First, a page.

After you have applied for a job, you might be surprised (and disappointed) at what happens.
But, knowing what happens can help you win the next time.
Every job seeker would like to believe that when they send a resume to an employer, someone on the receiving end reads the entire document word for word, thinking...
“How can we best use this person in our organization?”
Your resume may not be seen and, most likely, will never be read in its entirety.
The real thought process when the employer is reading it is...
“Is there anything in here that knocks this person out from further consideration?”
Even in today’s job market, employers are overwhelmed with the number of applicants they get for each job, most of whom are not remotely qualified.
In the simple point-and-click world of online applications, many people apply to hundreds of jobs whether they are qualified or not, in the hopes that they might get lucky.
Successful applications aren't a random match -- luck has less to do with being selected than carefully choosing job opportunities and clearly matching the job requirements.
After posting a job, employers face hundreds of resumes and applications with less than 50% actually qualified for the job.
Cover letters may or may not be included by the job seeker. A cover letter may or may not be read, if included, depending on the employer's rules and processes and the time available.
An employer's only hope of finding the qualified candidates in the hundreds of resumes is to reject as many as possible, as quickly as they can.
How do they choose who to accept and who to ignore? Methods and processes vary. However, here are likely scenarios.
Most medium and large companies typically use ATS’s ("Applicant Tracking Systems") to gather and track all applicants.
Smaller organizations may use an ATS or they may have a more manual process, reviewing resumes individually.
In either case, the reader decides if each candidate is worth further consideration - or not worth further consideration - from a very brief scan, determining if the person has the relevant background and experience for the role.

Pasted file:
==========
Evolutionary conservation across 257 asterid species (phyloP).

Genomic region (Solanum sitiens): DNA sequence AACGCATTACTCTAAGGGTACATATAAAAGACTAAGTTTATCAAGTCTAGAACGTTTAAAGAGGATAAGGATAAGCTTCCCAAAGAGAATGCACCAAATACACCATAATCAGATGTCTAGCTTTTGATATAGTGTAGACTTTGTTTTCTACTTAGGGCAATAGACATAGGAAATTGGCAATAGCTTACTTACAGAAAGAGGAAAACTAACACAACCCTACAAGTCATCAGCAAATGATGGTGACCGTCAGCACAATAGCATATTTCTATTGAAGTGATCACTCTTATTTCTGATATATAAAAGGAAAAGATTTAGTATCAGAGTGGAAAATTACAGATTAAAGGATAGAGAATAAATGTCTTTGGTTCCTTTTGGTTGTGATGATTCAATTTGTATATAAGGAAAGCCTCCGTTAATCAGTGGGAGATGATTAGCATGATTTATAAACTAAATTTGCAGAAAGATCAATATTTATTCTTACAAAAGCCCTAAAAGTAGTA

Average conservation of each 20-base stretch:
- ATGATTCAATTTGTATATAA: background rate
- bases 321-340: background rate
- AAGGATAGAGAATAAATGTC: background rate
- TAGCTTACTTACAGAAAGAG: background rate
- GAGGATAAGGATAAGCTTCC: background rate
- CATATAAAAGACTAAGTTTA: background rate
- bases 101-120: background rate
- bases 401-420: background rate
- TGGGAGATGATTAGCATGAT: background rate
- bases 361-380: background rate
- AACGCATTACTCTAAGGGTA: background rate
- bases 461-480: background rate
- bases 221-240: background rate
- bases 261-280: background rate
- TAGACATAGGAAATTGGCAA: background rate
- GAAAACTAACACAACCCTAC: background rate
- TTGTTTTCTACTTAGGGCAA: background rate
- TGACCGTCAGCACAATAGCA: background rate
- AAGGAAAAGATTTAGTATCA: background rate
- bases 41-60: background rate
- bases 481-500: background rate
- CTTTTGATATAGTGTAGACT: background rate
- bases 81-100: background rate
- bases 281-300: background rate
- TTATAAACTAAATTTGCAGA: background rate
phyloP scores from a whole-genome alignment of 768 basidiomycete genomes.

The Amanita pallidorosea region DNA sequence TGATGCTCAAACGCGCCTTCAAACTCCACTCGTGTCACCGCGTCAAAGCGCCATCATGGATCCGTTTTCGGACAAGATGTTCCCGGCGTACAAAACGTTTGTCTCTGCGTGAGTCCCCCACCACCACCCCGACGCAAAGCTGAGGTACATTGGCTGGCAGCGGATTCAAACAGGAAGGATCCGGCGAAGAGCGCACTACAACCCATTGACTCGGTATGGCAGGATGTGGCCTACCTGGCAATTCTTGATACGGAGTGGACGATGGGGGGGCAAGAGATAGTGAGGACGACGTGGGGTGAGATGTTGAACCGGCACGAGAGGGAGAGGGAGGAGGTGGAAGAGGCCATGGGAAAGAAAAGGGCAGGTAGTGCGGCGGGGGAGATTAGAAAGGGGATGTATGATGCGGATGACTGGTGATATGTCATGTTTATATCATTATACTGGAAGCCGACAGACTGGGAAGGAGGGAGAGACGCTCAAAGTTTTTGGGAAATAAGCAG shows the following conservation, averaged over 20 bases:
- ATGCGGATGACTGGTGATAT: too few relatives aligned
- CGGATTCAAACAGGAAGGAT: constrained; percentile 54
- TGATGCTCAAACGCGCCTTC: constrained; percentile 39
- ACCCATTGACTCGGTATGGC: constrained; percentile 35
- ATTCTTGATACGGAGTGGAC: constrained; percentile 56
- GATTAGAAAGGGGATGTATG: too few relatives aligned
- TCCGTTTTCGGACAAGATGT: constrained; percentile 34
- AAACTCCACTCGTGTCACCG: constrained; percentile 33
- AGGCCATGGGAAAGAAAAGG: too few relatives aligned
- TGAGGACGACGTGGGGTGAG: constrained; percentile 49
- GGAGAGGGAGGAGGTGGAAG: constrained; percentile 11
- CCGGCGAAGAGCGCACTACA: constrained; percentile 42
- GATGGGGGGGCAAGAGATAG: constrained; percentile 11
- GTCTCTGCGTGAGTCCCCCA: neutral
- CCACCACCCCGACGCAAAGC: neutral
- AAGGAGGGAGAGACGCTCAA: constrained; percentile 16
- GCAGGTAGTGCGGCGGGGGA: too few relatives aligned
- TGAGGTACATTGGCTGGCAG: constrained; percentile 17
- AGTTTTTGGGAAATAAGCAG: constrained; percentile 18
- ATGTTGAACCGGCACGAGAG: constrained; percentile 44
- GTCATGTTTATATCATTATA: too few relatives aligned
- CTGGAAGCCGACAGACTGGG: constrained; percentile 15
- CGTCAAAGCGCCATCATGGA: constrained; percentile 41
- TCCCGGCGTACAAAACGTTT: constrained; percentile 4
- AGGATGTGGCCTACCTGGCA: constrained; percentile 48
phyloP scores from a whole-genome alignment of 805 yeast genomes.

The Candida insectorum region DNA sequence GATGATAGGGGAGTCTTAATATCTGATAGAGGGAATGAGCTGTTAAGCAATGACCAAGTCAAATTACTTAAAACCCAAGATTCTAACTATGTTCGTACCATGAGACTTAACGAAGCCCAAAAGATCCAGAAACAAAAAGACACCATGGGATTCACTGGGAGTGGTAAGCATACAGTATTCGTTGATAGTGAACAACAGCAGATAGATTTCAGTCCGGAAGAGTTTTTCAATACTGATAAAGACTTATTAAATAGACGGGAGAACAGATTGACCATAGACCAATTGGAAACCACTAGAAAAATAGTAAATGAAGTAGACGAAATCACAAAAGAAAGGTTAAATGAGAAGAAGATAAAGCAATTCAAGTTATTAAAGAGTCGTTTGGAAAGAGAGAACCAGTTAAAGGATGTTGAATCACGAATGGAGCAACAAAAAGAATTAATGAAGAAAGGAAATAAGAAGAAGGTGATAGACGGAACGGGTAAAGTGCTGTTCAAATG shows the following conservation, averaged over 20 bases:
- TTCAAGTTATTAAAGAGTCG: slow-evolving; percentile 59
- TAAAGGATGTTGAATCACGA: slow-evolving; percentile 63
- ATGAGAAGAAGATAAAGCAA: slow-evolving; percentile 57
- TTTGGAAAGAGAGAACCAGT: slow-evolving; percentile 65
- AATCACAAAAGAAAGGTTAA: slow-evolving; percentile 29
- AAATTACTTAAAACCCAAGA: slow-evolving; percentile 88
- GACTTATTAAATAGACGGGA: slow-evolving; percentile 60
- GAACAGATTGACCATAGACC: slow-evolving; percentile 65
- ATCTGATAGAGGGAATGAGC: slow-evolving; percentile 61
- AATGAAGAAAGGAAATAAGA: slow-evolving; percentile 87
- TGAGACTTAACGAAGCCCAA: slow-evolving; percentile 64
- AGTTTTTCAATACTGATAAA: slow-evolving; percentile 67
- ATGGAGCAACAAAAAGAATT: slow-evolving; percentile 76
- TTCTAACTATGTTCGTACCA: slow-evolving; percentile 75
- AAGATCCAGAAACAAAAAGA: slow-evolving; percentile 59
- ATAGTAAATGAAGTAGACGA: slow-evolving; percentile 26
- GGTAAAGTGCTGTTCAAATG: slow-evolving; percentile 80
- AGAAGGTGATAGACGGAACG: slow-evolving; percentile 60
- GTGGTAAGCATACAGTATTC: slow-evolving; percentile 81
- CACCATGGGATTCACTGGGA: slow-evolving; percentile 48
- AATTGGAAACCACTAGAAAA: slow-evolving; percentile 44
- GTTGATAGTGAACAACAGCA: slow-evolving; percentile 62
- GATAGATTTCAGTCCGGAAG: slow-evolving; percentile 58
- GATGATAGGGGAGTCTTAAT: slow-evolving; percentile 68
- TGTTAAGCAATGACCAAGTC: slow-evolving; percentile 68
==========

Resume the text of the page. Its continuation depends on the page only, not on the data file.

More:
If they don't see the connection between background and experience and the job requirements immediately, they move on.
Usually, there are plenty of additional resumes to review.
How do employers make the judgment in that quick scan? This is a typical process --
Assuming that your resume uses good grammar and contains no misspellings, most recruiters will approach a resume in a similar way, following these steps described below either manually, in a small organization, or using the ATS.
This step usually separates the "maybe" candidates into two groups -- those who are rejected and those who will move forward, likely invited to interview for the job.
Usually, this step involves:
Is the employer being cruel and heartless? No. Is the system flawed? Certainly...
However, currently there is no other way to deal with the volume of applicants more effectively. How long would it take you to thoroughly read dozens, hundreds, or sometimes thousands of resumes, and compare each of them to find the 3 most qualified? Way too long! More time than any employer has available for the project.
So how do you make sure your resume gets picked?
Make sure your resume screams "I'm a fit!" in that initial scan!
Customize your resume for each opportunity --
Understanding the typical process on the employer’s end when reviewing resumes can help you be more strategic in crafting your resume so that it has the best possible chance of being selected.
Always consider the process form the employer's point of view! What do they want?
Harry Urschel has over 25 years experience as an independent recruiter in Minnesota. He currently operates as e-Executives, writes a blog for Job Seekers called The Wise Job Search, and can be found on Twitter as @eExecutives. He can be contacted by email at: firstname.lastname@example.org